Garmin Instinct announced with GPS and a very tough build

Outdoor adventure watches need to be tough, and the newly announced Garmin Instinct certainly sounds like it fits the bill, as it’s both built to MIL-STD-810G military standards, for thermal and shock resistance, and water resistant to 100 meters.

The build includes a chemically-strengthened and scratch-resistant display that’s designed to be easy to read even in direct sunlight, and a fiber-reinforced polymer case.

But the Garmin Instinct is more than just tough, it also has many of the tools and features you’re likely to rely on in the great outdoors, including GPS, GLONASS and GALILEO support, so you always know where you are. The Garmin Instinct also lets you send waypoints to the watch if you plan your route in advance, then use its TracBack feature to retrace your steps.

Plus it has a 3-axis compass, a barometric altimeter and a heart rate monitor, with the last of those additionally helping you track stress (through heart rate variability), sleep and activities, such as hiking, running, cycling, swimming and skiing.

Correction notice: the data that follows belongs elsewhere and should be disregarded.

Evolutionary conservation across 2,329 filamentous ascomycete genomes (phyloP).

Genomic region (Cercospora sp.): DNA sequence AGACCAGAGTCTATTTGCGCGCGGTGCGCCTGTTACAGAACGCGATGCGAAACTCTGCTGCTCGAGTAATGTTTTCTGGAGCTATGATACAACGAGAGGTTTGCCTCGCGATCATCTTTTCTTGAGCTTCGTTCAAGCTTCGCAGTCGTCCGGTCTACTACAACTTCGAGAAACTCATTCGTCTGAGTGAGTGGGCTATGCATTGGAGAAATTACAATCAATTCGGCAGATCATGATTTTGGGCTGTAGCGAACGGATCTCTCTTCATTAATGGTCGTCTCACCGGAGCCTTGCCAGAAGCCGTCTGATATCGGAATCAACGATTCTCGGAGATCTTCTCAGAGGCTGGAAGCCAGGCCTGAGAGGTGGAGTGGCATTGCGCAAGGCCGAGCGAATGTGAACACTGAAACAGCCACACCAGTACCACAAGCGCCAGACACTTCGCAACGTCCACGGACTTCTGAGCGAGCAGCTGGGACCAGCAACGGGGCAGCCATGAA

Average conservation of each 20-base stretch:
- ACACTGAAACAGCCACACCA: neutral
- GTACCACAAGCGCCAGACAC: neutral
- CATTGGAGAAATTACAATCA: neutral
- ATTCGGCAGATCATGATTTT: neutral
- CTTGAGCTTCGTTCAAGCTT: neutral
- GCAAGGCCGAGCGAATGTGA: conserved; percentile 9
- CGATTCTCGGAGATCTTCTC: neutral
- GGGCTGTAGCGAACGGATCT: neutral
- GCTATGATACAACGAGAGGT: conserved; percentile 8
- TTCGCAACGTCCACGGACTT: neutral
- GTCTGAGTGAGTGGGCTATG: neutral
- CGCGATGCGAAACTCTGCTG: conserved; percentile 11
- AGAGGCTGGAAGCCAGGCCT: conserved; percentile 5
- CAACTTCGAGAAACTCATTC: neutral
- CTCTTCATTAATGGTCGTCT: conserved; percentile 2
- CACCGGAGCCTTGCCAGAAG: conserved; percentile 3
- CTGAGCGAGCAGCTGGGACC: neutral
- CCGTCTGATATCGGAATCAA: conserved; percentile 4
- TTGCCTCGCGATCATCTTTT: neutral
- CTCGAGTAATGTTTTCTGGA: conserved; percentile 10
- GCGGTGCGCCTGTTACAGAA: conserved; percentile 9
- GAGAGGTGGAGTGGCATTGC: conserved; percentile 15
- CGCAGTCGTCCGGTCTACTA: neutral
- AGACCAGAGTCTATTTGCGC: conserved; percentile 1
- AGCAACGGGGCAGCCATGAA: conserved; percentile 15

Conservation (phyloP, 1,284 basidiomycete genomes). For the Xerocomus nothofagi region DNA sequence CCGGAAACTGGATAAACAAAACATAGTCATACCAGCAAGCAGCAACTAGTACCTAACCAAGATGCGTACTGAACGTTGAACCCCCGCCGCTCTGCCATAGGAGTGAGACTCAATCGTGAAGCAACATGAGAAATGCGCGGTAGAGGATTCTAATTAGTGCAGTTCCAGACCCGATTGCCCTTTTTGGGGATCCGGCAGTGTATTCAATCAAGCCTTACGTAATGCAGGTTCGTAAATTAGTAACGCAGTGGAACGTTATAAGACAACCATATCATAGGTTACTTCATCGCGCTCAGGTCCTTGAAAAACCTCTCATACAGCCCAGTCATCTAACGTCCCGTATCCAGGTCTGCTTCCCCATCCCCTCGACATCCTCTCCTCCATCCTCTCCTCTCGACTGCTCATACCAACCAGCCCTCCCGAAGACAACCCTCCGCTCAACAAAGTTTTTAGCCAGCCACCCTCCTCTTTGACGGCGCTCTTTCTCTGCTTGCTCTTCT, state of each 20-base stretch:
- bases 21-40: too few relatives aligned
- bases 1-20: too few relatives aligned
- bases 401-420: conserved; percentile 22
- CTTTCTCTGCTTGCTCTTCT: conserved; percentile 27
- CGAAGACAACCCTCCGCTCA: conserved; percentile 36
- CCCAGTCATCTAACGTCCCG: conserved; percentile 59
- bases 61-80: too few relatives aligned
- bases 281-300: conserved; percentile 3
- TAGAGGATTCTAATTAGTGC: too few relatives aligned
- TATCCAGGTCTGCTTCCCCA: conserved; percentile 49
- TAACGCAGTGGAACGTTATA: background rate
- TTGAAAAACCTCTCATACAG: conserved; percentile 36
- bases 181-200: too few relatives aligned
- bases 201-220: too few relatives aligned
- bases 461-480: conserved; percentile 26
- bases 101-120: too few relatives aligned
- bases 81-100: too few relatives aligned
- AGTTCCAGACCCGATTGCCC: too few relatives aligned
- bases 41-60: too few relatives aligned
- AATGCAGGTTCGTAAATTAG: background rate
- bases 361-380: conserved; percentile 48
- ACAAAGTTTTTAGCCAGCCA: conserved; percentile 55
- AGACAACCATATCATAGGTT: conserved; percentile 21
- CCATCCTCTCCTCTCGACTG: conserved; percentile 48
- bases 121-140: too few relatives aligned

Smart and long-lasting

Pair the Garmin Instinct with a smartphone and it can also display texts and other alerts on its circular screen, while using it with the Garmin Connect app can give you deeper insights into your stats.

The battery apparently lasts up to 14 days in smartwatch mode, 16 hours is GPS mode or 40 hours in its UltraTrac battery saver mode.

If you like the sound of the Garmin Instinct, you can grab it in Graphite, Tundra or Flame Red for $299.99 / £269.99 / AU$399, putting it roughly in line with the Garmin Vivoactive 3 – a less rugged watch but one which comes with Garmin Pay and optionally onboard music, which you don’t get with the Instinct.

James Rogerson

James is a freelance phones, tablets and wearables writer and sub-editor at TechRadar. He has a love for everything ‘smart’, from watches to lights, and can often be found arguing with AI assistants or drowning in the latest apps. James also contributes to, and and has written for T3, Digital Camera World, Clarity Media and others, with work on the web, in print and on TV.